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Part II : White is Beautiful ‘Cos …?!

Updated: Feb 8, 2021

‘Black is ugly, white is not. White is normal and black is not’

This is the racially insensitive messaging by hair care brand, TRESemmé that underpinned a marketing campaign hosted on the website of South African Health & Beauty retailer group, Clicks, promoting racist stereotypes about hair.


📷 Ndumisoumiso Silindza


#Clicks #TRESemmé #Unilever (parent company) - could you not see how comparing black hair unfavourably to white hair where you clearly describe straight blond hair as ‘normal’ and black hair as ‘frizzy & dull’ – could cause offence in a post-apartheid South Africa?


📷 Twitter


It was only when I delved a little deeper into the story and stumbled across the shocking reality of the pencil test, that I myself wholly understood how truly offensive the ad was?!


I hope that the following extract from an article published on global business digital platform, Quartz Africa, adequately describes the pencil test and helps you better understand why this controversial ad received massive backlash, manifesting in protest action; ultimately resulting in all TRESemmé products being pulled from the shelves by some of South Africa’s biggest retailers:


“During apartheid, if a person’s skin tone didn’t immediately indicate their race, racial heritage was often classified in line with the results of a pencil test. A person was classified as white if a pencil was slid into their hair and fell out. If the pencil got stuck in their coils, they were labelled Black; and following this classification, would be designated as a lesser class citizen.”

Clicks, TRESemmé, Unilever – do you now understand why you got it so wrong? It seems that much remains to be done to change the perception of corporate culture whose default setting in this day and age, seems to still favour whiteness.


And no, I will not accept your grovelling apology because I do not think you understand how toxic your actions really were and quite frankly, I think it’s a load of hogwash?!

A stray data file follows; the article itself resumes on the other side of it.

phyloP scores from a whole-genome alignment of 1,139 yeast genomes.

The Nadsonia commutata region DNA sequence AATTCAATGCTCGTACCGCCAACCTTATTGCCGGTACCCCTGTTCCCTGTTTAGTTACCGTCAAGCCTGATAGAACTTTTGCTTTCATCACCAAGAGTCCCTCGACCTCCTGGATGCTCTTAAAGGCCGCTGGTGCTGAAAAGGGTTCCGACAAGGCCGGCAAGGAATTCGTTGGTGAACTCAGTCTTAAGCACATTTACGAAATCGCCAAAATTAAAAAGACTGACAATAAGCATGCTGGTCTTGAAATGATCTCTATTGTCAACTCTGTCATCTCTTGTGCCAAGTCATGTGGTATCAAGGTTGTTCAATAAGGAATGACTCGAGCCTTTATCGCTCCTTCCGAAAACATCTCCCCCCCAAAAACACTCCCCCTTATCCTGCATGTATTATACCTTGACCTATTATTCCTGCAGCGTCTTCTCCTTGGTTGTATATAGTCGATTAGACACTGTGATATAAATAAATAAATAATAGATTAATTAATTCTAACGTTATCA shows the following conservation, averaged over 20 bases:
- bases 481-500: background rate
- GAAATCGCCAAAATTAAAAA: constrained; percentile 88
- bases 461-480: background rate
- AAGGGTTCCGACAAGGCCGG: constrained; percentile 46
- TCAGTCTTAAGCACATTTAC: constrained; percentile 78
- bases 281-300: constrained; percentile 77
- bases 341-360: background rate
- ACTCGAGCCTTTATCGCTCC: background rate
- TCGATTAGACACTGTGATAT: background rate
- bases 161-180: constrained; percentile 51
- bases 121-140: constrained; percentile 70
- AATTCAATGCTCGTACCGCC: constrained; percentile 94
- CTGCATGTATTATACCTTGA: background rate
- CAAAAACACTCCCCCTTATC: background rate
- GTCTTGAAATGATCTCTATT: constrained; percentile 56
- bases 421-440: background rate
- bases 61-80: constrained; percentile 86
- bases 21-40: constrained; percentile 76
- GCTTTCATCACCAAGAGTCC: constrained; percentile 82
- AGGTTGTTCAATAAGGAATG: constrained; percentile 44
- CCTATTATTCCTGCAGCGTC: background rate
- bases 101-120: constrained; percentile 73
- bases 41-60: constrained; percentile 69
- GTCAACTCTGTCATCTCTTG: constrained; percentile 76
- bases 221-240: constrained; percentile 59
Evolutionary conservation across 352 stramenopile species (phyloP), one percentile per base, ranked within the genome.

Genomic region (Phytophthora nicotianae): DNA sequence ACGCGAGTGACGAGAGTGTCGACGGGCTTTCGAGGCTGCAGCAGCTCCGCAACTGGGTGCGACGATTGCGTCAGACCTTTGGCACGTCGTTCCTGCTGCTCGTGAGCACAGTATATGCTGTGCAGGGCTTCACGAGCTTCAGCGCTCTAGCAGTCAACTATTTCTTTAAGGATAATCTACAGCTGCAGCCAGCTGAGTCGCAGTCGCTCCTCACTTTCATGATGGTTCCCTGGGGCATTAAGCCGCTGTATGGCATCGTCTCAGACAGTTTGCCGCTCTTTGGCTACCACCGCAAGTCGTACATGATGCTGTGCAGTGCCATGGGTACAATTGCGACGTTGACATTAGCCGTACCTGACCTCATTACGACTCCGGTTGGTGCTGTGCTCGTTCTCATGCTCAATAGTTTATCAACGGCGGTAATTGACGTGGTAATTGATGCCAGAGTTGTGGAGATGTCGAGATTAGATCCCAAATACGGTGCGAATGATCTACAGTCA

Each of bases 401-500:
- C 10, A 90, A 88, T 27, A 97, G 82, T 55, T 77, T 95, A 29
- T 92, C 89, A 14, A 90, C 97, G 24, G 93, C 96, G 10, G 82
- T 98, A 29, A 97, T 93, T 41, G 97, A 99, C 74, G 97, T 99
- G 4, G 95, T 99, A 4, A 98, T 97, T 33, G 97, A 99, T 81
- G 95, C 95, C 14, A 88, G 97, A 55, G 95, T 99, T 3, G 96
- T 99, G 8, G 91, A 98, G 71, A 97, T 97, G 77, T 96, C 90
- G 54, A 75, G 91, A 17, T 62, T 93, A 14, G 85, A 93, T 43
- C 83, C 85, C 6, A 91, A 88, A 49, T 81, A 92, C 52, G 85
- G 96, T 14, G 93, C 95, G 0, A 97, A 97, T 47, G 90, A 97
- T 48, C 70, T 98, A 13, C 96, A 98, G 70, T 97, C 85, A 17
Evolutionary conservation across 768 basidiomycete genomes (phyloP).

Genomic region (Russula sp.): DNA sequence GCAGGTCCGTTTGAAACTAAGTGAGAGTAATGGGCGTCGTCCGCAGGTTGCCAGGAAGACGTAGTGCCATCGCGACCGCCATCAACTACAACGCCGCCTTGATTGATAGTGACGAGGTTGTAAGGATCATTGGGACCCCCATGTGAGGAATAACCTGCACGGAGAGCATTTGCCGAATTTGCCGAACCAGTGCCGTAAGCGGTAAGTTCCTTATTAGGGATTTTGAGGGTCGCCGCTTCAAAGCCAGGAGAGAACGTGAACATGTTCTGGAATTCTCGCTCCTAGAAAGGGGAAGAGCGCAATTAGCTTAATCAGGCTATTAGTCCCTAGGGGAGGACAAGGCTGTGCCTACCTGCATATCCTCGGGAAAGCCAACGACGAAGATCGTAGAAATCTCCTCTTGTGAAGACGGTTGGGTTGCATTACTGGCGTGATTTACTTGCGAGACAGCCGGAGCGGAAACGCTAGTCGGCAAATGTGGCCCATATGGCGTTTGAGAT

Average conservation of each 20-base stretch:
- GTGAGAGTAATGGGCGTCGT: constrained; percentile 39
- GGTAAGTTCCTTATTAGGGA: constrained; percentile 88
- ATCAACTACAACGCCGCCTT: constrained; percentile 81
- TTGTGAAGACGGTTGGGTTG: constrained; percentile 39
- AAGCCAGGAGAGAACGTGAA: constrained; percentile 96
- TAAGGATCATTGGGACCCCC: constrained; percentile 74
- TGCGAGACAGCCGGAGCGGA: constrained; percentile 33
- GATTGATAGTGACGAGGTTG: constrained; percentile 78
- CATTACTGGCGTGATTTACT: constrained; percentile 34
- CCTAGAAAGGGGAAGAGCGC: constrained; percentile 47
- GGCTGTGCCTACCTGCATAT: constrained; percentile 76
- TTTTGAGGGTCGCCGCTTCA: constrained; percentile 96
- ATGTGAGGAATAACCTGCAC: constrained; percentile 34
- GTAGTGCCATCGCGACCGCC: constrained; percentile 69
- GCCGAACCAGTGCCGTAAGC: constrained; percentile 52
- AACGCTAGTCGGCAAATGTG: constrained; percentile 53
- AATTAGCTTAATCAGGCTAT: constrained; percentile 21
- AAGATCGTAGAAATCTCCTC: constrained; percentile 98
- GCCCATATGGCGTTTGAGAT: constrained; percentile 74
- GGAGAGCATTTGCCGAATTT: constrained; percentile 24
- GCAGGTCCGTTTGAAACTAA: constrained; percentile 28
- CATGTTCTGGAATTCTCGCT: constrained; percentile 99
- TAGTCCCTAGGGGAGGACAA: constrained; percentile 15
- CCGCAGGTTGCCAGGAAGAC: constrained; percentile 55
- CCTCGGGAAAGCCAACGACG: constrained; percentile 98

And now what I really, really want to say … (as I mentioned earlier that I’d step up and speak out as outspokenly and honestly as I can):


Team #TRESemmé – WHAT WERE YOU THINKING? Did you put any thought into this at all? For the next time round, a bit of advice, if I may – careful thought is a must and beware the hazards of group-think!

#Unilever – you should have known better as this isn’t your first gaffe! One would think that you would have learnt from the #Dove lotion catastrophe in 2017. Yet another racist advert

commissioned, this time on Facebook showing a black woman turning white after using Dove lotion. How is it possible to get it wrong (oh so wrong!) over and over again?!


#Clicks - it is you that has broken my heart into little pieces, strewn it across the floor and trampled all over it! With a diverse leader at your helm, you should be able to better navigate the multi-cultural landscape we live in today. You should be an inspiring example for positive change by championing diversity and inclusion.


Note to the CEO of Clicks:


Dear Vikesh, It is critical now more than ever to lead by example, to help Clicks to think differently with a greater breadth of perspective and wider representation. Driving action by challenging ‘the norm’ and cultivating a diversity of thought, will help you make better decisions that contribute to the fight, OUR fight for all things being equal … and it will most certainly prevent any further self-sabotaging behaviour! #diversityandinclusionmatters

Final note


I have watched from afar with much pride alongside the rest of the world as South Africa has made remarkable progress building a true rainbow nation - the embodiment of freedom and equality.


With these #hairwars, I fear we have taken a GIANT step backwards, as it is clear the enduring impact of race and race-related characteristics remains even though it’s been 30 years since apartheid was abolished. Yes, we may still grapple with change but the fight against racism and discrimination must go on - at this time and always.


Recently, there seems to be a new and pressing urgency to address racial injustice; therefore it is crucial we continue to challenge and change racist attitudes and behaviour with a renewed sense of determination, if we are to (ever) realise our shared vision to build a stronger and fairer society. #AmIUglyBecauseIAmBlack

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